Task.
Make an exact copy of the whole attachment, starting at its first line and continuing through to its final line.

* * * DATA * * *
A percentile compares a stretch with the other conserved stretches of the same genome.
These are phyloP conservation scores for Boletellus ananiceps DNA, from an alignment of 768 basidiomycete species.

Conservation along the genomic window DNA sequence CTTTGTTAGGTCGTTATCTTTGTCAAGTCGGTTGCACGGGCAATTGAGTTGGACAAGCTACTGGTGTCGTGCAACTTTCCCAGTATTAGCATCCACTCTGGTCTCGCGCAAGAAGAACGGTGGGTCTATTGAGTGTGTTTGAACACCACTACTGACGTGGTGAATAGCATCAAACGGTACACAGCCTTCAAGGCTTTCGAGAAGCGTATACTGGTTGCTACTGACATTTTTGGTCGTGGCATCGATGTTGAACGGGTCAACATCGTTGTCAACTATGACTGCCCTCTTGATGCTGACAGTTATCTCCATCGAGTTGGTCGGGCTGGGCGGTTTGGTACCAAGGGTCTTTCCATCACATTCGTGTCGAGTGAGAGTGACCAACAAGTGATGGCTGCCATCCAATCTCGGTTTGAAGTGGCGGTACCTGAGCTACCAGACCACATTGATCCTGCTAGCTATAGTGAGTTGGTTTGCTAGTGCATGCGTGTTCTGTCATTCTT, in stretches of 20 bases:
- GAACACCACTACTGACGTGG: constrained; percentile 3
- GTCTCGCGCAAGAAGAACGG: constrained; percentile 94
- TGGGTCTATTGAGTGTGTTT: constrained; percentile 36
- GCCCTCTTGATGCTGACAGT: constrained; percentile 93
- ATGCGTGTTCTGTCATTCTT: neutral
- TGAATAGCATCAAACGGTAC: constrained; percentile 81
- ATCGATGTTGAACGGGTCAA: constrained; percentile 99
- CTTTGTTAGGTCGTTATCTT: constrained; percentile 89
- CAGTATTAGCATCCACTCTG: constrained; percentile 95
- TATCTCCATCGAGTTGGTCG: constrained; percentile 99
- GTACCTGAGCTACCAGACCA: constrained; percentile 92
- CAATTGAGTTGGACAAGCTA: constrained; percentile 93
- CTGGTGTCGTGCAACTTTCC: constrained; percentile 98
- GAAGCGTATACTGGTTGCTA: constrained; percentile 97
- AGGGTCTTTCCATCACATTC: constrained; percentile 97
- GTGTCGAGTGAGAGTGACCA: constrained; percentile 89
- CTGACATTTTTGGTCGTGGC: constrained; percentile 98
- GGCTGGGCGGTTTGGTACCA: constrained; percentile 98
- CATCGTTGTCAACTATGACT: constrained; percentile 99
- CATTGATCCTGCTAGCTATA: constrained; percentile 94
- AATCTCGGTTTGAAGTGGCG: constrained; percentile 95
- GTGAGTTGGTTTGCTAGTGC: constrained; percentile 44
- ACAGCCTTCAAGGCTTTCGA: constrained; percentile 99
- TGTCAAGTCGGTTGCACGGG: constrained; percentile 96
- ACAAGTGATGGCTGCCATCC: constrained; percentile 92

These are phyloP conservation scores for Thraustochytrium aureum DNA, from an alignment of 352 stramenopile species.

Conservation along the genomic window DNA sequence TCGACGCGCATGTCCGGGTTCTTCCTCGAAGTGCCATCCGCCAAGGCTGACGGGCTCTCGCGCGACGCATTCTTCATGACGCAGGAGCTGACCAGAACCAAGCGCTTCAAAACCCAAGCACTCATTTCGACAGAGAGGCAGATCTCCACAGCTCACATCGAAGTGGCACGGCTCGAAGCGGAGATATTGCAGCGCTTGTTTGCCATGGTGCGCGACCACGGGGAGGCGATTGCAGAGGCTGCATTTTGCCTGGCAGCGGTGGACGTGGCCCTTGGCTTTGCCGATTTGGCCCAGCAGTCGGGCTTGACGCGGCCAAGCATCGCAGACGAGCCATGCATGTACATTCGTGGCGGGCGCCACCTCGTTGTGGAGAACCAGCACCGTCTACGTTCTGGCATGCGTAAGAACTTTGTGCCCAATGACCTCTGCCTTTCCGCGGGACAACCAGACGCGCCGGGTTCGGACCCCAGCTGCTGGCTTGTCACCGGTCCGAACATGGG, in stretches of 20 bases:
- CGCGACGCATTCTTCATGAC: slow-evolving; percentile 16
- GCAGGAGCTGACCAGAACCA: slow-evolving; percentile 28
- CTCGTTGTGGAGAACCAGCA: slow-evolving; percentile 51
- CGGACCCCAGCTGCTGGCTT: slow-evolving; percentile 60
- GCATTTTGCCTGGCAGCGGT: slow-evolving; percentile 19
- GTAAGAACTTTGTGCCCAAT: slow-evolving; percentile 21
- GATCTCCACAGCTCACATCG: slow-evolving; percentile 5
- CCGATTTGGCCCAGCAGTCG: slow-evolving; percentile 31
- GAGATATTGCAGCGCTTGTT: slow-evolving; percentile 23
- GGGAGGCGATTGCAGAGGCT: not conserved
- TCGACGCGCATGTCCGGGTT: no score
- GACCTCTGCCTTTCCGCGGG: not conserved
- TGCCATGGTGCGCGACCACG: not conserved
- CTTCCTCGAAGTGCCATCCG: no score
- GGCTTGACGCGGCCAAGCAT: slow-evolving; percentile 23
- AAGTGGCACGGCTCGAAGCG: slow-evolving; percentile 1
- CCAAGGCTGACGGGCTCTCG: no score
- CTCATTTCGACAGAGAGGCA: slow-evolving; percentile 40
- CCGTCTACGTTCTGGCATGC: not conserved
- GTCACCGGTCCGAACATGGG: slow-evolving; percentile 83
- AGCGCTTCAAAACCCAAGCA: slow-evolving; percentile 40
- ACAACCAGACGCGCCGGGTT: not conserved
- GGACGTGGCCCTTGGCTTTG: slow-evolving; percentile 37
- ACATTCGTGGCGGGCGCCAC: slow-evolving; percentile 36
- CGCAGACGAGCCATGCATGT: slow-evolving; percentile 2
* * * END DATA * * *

A percentile compares a stretch with the other conserved stretches of the same genome.
These are phyloP conservation scores for Boletellus ananiceps DNA, from an alignment of 768 basidiomycete species.

Conservation along the genomic window DNA sequence CTTTGTTAGGTCGTTATCTTTGTCAAGTCGGTTGCACGGGCAATTGAGTTGGACAAGCTACTGGTGTCGTGCAACTTTCCCAGTATTAGCATCCACTCTGGTCTCGCGCAAGAAGAACGGTGGGTCTATTGAGTGTGTTTGAACACCACTACTGACGTGGTGAATAGCATCAAACGGTACACAGCCTTCAAGGCTTTCGAGAAGCGTATACTGGTTGCTACTGACATTTTTGGTCGTGGCATCGATGTTGAACGGGTCAACATCGTTGTCAACTATGACTGCCCTCTTGATGCTGACAGTTATCTCCATCGAGTTGGTCGGGCTGGGCGGTTTGGTACCAAGGGTCTTTCCATCACATTCGTGTCGAGTGAGAGTGACCAACAAGTGATGGCTGCCATCCAATCTCGGTTTGAAGTGGCGGTACCTGAGCTACCAGACCACATTGATCCTGCTAGCTATAGTGAGTTGGTTTGCTAGTGCATGCGTGTTCTGTCATTCTT, in stretches of 20 bases:
- GAACACCACTACTGACGTGG: constrained; percentile 3
- GTCTCGCGCAAGAAGAACGG: constrained; percentile 94
- TGGGTCTATTGAGTGTGTTT: constrained; percentile 36
- GCCCTCTTGATGCTGACAGT: constrained; percentile 93
- ATGCGTGTTCTGTCATTCTT: neutral
- TGAATAGCATCAAACGGTAC: constrained; percentile 81
- ATCGATGTTGAACGGGTCAA: constrained; percentile 99
- CTTTGTTAGGTCGTTATCTT: constrained; percentile 89
- CAGTATTAGCATCCACTCTG: constrained; percentile 95
- TATCTCCATCGAGTTGGTCG: constrained; percentile 99
- GTACCTGAGCTACCAGACCA: constrained; percentile 92
- CAATTGAGTTGGACAAGCTA: constrained; percentile 93
- CTGGTGTCGTGCAACTTTCC: constrained; percentile 98
- GAAGCGTATACTGGTTGCTA: constrained; percentile 97
- AGGGTCTTTCCATCACATTC: constrained; percentile 97
- GTGTCGAGTGAGAGTGACCA: constrained; percentile 89
- CTGACATTTTTGGTCGTGGC: constrained; percentile 98
- GGCTGGGCGGTTTGGTACCA: constrained; percentile 98
- CATCGTTGTCAACTATGACT: constrained; percentile 99
- CATTGATCCTGCTAGCTATA: constrained; percentile 94
- AATCTCGGTTTGAAGTGGCG: constrained; percentile 95
- GTGAGTTGGTTTGCTAGTGC: constrained; percentile 44
- ACAGCCTTCAAGGCTTTCGA: constrained; percentile 99
- TGTCAAGTCGGTTGCACGGG: constrained; percentile 96
- ACAAGTGATGGCTGCCATCC: constrained; percentile 92

These are phyloP conservation scores for Thraustochytrium aureum DNA, from an alignment of 352 stramenopile species.

Conservation along the genomic window DNA sequence TCGACGCGCATGTCCGGGTTCTTCCTCGAAGTGCCATCCGCCAAGGCTGACGGGCTCTCGCGCGACGCATTCTTCATGACGCAGGAGCTGACCAGAACCAAGCGCTTCAAAACCCAAGCACTCATTTCGACAGAGAGGCAGATCTCCACAGCTCACATCGAAGTGGCACGGCTCGAAGCGGAGATATTGCAGCGCTTGTTTGCCATGGTGCGCGACCACGGGGAGGCGATTGCAGAGGCTGCATTTTGCCTGGCAGCGGTGGACGTGGCCCTTGGCTTTGCCGATTTGGCCCAGCAGTCGGGCTTGACGCGGCCAAGCATCGCAGACGAGCCATGCATGTACATTCGTGGCGGGCGCCACCTCGTTGTGGAGAACCAGCACCGTCTACGTTCTGGCATGCGTAAGAACTTTGTGCCCAATGACCTCTGCCTTTCCGCGGGACAACCAGACGCGCCGGGTTCGGACCCCAGCTGCTGGCTTGTCACCGGTCCGAACATGGG, in stretches of 20 bases:
- CGCGACGCATTCTTCATGAC: slow-evolving; percentile 16
- GCAGGAGCTGACCAGAACCA: slow-evolving; percentile 28
- CTCGTTGTGGAGAACCAGCA: slow-evolving; percentile 51
- CGGACCCCAGCTGCTGGCTT: slow-evolving; percentile 60
- GCATTTTGCCTGGCAGCGGT: slow-evolving; percentile 19
- GTAAGAACTTTGTGCCCAAT: slow-evolving; percentile 21
- GATCTCCACAGCTCACATCG: slow-evolving; percentile 5
- CCGATTTGGCCCAGCAGTCG: slow-evolving; percentile 31
- GAGATATTGCAGCGCTTGTT: slow-evolving; percentile 23
- GGGAGGCGATTGCAGAGGCT: not conserved
- TCGACGCGCATGTCCGGGTT: no score
- GACCTCTGCCTTTCCGCGGG: not conserved
- TGCCATGGTGCGCGACCACG: not conserved
- CTTCCTCGAAGTGCCATCCG: no score
- GGCTTGACGCGGCCAAGCAT: slow-evolving; percentile 23
- AAGTGGCACGGCTCGAAGCG: slow-evolving; percentile 1
- CCAAGGCTGACGGGCTCTCG: no score
- CTCATTTCGACAGAGAGGCA: slow-evolving; percentile 40
- CCGTCTACGTTCTGGCATGC: not conserved
- GTCACCGGTCCGAACATGGG: slow-evolving; percentile 83
- AGCGCTTCAAAACCCAAGCA: slow-evolving; percentile 40
- ACAACCAGACGCGCCGGGTT: not conserved
- GGACGTGGCCCTTGGCTTTG: slow-evolving; percentile 37
- ACATTCGTGGCGGGCGCCAC: slow-evolving; percentile 36
- CGCAGACGAGCCATGCATGT: slow-evolving; percentile 2